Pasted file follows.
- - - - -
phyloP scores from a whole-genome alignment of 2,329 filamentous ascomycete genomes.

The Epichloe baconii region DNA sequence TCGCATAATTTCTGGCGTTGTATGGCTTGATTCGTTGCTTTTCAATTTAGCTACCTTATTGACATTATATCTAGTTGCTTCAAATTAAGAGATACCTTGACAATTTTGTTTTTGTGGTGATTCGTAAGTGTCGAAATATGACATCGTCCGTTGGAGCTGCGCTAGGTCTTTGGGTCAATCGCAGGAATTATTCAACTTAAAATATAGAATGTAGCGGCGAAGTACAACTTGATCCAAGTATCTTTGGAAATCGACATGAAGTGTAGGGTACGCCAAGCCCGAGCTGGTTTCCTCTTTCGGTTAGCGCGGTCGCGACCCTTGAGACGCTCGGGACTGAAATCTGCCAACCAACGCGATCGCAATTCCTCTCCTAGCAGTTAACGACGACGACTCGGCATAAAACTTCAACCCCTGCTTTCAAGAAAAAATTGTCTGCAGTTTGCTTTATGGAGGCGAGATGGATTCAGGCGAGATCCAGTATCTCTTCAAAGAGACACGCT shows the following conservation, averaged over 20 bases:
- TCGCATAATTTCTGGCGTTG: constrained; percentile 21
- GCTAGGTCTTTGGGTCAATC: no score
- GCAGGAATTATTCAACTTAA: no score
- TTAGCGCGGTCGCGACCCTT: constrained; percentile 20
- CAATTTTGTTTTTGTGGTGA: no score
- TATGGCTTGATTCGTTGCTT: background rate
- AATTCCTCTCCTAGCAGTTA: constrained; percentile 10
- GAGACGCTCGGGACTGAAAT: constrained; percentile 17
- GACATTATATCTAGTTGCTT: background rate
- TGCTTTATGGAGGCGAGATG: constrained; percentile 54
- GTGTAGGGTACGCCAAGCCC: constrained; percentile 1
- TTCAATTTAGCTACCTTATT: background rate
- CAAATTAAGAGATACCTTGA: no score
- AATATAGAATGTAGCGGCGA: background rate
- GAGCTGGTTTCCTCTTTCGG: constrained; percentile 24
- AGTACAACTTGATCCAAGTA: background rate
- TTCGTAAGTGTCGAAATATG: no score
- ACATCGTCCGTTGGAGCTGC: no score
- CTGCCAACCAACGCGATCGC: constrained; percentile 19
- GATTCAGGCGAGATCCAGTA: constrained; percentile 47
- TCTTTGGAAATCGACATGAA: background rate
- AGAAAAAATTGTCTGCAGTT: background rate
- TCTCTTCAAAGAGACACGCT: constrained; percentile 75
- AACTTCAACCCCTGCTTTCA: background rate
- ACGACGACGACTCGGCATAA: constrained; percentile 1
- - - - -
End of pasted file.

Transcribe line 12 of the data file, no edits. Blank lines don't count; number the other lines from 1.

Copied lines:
- TGCTTTATGGAGGCGAGATG: constrained; percentile 54